According to Campbell, there are 17 steps on the hero’s journey. I have narrowed these down to eight.
The journey starts when the entrepreneur, immersed in the world sensing their surroundings, is visited by inspiration and feels an urge to make a change. This call prompts a step away from everyday life, whatever the form of inspiration. For Edison, this came when he visited inventor William Wallace’s workshop in Ansonia, Connecticut, and saw his Telemachon, or new dynamo. It was at that moment he saw the solution to the problem of developing a system to supply cheap, abundant electric light.
Articulating this idea, expressing it, so it can be shared and understood by others takes a certain amount of dedication and even courage, particularly if the entrepreneur is operating in an environment in which individualism and personal growth are not prized. In Edison’s case, this meant returning to his own workshop at Menlo Park and inspiring his own muckers to invest in the project. This took conviction and passion, daring and an enduring sense of clarity and purpose
Those who have decided to proceed to the otherworld — the external world of the collective and teamwork — face their first initiation: crossing the threshold from the second phase to the third to present their idea to a group of peers such as investors, programmers and engineers. It is here that the entrepreneur must partner up with these collaborators, and they all need to reorient themselves to work together harmoniously and embark on the adventure of collaborative work and building the product. In this context, Edison’s habit of leaving his notebooks lying around constituted an open invitation to all his workers to engage with his ideas and give him their honest opinion. He also fostered collaboration by staying up all night socializing with his colleagues and workers.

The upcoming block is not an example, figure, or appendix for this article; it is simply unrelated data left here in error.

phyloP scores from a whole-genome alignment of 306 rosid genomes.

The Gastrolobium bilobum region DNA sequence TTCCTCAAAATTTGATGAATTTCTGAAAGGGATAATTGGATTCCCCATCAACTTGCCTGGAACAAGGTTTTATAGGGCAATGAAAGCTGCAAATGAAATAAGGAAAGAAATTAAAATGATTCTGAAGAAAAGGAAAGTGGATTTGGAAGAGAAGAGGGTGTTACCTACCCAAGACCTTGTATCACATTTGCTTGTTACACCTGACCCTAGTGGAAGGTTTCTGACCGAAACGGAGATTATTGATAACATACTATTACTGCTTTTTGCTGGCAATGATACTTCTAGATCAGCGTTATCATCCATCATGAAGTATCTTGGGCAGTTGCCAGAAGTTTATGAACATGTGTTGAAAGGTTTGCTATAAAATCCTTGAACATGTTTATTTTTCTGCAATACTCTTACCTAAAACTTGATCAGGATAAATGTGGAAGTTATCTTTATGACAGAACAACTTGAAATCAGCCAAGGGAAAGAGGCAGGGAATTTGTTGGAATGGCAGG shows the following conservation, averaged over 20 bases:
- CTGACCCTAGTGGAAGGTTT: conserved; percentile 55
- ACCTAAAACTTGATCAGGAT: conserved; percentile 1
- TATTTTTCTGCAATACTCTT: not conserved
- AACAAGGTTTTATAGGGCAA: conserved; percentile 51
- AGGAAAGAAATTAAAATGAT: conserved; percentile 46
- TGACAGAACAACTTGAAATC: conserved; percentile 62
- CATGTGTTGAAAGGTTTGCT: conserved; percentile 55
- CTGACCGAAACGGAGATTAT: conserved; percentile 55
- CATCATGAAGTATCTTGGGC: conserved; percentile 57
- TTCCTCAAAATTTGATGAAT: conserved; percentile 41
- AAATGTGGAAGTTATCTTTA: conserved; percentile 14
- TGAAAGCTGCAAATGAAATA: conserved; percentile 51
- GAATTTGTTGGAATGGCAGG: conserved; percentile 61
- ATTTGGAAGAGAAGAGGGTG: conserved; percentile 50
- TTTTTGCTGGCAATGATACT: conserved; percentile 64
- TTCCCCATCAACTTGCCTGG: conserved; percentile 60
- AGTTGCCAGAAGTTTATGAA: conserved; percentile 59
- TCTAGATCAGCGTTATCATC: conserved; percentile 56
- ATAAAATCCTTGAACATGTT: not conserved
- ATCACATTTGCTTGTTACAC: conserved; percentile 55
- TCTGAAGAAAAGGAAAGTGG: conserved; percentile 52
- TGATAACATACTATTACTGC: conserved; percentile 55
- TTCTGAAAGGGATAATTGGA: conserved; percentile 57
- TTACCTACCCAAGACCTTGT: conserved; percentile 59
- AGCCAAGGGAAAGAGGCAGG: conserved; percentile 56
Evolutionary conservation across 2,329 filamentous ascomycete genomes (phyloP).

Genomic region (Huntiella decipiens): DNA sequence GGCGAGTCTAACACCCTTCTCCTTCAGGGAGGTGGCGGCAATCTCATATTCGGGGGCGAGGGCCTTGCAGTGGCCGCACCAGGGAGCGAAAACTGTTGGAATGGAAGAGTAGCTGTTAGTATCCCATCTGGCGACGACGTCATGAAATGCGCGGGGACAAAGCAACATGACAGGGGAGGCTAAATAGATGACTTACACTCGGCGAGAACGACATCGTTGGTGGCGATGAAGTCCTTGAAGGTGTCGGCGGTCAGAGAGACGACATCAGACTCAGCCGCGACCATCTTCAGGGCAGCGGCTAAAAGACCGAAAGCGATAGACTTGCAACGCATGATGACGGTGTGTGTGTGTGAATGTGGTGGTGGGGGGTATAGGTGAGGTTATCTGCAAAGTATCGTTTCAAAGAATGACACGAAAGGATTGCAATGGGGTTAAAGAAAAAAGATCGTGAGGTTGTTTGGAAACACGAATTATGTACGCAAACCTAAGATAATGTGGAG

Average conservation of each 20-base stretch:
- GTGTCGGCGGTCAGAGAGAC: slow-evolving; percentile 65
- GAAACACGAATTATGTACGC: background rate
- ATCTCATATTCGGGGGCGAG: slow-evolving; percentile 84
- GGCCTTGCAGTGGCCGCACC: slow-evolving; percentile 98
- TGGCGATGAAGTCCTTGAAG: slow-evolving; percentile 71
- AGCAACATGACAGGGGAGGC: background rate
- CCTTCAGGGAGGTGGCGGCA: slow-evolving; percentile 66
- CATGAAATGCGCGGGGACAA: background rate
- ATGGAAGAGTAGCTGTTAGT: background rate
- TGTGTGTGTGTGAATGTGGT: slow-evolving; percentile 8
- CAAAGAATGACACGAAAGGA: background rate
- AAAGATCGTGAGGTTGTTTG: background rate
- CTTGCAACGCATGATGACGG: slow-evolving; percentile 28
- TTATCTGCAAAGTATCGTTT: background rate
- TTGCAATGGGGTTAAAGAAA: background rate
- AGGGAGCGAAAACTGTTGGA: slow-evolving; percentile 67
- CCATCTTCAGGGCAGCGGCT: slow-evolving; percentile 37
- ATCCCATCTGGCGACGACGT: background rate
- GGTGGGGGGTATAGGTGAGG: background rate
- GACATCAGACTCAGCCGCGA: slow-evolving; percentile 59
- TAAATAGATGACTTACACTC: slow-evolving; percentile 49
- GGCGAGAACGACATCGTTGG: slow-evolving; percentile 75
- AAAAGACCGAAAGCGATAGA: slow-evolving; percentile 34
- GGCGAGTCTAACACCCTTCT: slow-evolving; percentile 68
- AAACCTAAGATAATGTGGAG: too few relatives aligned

Now the team must come to a decision as to what exactly they are going to build and bring to market and how they are going to achieve that. They must draw up the best plan together: There are many considerations (market forces and the nature of the competition) to take into account, and the task can be much tougher than they expect, especially if delays and internal conflict hinder progress. The entrepreneur might be tempted to abandon their internal call and initial purpose and proceed to build a product that does not resonate with their needs.
For Edison to complete his task, he was going to have to spend most of the little money he had leftover from the initial investment on the latest equipment. Menlo Park had to be the most comprehensive facility in the world for conducting electrical research. He was also going to have to hire new staff: men skilled in the arts of machining and glass blowing. The laboratory would now be a special-purpose facility. As Edison explained to his employee Theodore Puskas (who would go onto invent the world’s first telephone exchange), Menlo Park was going to need “all the means to set up and test more deliberately every point of the electric light, so as to be able to meet and answer or obviate every objection before showing the light to the public, or offering it for sale either in this country or Europe.”
With their plan in hand, the team now starts to execute and actually create a system in the physical world, developing this system in the form of a service or product. There are threats to overcome — dragons to be slain — at this stage: tight budgets, unexpected setbacks, quality maintenance and compliance with legislation. Many iterations might be needed at this stage to emerge triumphant. But if you get through this stage, you’ll have passed the point of no return. In theory, there is always an option to pull back, but you may, as in the hero’s journey, find that you have gone too far to be able to abandon the quest and must see it through. Within two weeks of creating a miracle light filament that could burn for 13-and-a-half hours, Edison and his team had improved on this design and applied for a patent. It was not until several months after the patent was granted, the following year, that they came up with a bulb capable of lasting 1,200 hours.